By Sam Youngman - 05/02/10 07:10 PM EDT
NEW ORLEANS -- President Barack Obama arrived here early Sunday
afternoon to visit the Coast Guard center to observe efforts to halt
the catastrophic events of an oil spill that continues to pollute the
Gulf of Mexico.
The White House made the decision Friday for Obama to make the trip to see the effects of the spill and what is being done to limit damage to the coast.
Venice is at the tip of Louisiana closest to the spill area, Gibbs said, and thus likely to get hit first.
At a Coast Guard station in Venice, Commandant Admiral Thad Allen, who was put in charge of the federal oil spill response on Saturday, and Environmental Protection Agency Administrator Lisa Jackson briefed Obama about shipping lanes as the president studied a map of the region.
British Petroleum and government officials continue to try to cap
the well and plug the leaks as the well damaged in the Gulf 12 days ago
continues to release oil into the ocean in what observers think could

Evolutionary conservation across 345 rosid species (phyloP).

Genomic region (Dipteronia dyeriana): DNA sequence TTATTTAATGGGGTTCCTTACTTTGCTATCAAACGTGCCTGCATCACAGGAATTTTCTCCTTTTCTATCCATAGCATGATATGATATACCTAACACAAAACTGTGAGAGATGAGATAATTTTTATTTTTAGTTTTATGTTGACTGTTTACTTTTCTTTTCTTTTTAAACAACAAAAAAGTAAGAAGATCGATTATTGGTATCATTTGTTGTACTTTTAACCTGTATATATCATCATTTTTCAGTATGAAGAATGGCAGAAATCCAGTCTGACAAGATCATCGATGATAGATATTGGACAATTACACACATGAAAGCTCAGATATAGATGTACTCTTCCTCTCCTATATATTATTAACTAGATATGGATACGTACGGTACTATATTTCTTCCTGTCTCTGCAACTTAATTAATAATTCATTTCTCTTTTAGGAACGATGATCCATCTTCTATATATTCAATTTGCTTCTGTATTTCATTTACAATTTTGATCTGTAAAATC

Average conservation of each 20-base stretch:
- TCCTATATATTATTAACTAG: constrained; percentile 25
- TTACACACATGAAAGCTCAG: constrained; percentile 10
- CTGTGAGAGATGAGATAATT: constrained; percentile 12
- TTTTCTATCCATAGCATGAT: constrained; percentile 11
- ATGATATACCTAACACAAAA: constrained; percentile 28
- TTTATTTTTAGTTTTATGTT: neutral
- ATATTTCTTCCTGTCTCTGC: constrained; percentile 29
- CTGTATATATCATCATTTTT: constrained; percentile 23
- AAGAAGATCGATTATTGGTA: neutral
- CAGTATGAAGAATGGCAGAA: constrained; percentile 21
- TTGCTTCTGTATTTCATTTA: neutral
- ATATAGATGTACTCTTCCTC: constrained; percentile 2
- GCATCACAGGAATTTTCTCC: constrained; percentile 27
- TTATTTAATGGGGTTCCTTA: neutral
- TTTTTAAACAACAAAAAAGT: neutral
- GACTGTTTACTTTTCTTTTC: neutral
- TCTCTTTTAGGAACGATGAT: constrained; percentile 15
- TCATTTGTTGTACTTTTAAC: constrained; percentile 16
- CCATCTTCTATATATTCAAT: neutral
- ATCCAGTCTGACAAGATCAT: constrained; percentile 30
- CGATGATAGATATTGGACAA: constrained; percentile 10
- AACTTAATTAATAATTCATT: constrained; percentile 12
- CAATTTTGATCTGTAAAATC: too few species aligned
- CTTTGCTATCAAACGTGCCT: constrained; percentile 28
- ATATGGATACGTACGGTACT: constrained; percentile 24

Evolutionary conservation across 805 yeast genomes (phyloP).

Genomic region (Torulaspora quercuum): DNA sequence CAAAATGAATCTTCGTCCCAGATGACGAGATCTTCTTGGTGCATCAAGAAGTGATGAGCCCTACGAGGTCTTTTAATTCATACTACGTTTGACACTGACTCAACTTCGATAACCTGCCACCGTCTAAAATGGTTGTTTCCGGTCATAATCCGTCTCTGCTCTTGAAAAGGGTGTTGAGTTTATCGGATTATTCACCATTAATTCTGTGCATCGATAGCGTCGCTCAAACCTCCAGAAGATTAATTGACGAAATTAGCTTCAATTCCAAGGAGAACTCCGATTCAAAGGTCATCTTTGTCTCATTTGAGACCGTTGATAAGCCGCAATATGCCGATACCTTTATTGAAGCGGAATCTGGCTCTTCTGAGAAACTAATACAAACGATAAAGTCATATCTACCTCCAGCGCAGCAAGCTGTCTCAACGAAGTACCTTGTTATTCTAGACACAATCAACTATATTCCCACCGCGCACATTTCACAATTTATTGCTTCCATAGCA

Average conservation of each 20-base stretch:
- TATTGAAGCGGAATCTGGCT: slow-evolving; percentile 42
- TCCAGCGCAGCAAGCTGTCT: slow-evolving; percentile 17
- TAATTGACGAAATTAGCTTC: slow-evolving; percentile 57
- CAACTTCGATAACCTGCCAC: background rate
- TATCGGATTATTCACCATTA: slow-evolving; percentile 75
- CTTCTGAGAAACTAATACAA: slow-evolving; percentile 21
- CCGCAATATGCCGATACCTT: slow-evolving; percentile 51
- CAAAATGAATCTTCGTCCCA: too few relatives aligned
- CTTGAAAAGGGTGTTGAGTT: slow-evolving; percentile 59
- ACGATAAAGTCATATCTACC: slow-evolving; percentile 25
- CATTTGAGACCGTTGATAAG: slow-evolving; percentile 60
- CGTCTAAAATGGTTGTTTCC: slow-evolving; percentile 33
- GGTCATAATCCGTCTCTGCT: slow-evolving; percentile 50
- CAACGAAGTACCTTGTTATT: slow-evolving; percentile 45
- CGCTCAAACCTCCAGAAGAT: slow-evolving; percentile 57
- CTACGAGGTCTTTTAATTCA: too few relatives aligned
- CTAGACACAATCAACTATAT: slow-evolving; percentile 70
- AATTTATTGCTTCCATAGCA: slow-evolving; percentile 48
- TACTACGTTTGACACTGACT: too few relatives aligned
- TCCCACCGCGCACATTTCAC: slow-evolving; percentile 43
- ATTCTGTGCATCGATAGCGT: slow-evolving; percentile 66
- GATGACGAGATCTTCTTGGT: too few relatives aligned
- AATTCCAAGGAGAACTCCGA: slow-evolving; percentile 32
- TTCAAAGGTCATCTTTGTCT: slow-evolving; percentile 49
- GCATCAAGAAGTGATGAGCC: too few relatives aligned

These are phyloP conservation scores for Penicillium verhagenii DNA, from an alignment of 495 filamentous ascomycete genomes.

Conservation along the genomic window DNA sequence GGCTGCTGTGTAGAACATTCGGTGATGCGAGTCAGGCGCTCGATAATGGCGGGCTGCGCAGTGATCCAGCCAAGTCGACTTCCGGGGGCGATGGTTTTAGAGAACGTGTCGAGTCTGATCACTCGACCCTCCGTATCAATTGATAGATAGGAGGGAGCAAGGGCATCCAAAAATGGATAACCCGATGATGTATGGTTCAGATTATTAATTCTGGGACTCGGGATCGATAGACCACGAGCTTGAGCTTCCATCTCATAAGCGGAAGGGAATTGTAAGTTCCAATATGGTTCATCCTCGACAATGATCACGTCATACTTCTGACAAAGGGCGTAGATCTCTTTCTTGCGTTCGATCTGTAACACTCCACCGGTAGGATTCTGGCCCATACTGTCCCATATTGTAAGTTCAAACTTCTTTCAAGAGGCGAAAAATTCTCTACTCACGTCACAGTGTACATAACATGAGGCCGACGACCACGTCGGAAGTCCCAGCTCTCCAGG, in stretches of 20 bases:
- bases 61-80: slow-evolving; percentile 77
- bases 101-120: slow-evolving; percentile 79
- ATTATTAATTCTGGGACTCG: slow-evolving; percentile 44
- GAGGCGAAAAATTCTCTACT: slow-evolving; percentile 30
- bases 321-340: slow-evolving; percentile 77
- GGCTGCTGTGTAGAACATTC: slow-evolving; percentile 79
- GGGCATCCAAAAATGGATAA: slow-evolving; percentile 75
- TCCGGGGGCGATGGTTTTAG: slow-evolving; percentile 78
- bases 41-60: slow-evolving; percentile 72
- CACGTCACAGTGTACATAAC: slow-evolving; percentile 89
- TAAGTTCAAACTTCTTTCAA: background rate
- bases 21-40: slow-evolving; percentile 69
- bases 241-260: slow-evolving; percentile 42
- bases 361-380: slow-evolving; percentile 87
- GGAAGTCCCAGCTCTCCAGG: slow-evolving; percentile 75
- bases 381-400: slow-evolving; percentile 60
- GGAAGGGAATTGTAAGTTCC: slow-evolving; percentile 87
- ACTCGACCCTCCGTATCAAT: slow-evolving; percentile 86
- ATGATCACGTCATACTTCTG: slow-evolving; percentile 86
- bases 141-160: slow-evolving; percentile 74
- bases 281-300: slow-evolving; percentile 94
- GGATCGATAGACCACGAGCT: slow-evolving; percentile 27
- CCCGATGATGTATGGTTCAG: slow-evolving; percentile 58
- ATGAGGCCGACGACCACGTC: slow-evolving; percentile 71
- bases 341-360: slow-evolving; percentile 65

be the worst spill in U.S. history.
White House press secretary Robert Gibbs told reporters on Air Force One that the administration has been working with BP from the beginning and planning for a worst case scenario.
"The president just believed it was important to get down there as soon as he could and the quickest we could get down was today," Gibbs said.
While in the air, Obama received a 50-minute briefing on the situation from Deputy National Security Adviser John Brennan and Office of Energy and Climate Change Policy Director Carol Browner.
“It is a serious situation," Gibbs said of what Obama learned in the briefing. "I wouldn’t characterize it necessarily as a worsening situation but as a continuing, very serious situation with a lot of oil leaking.”
After landing, the president was greeted by former congressman and Louisiana Gov. Bobby Jindal (R). The two men engaged in a vigorous discussion on the tarmac while a light rain fell on them.
This story was updated at 4:30 p.m.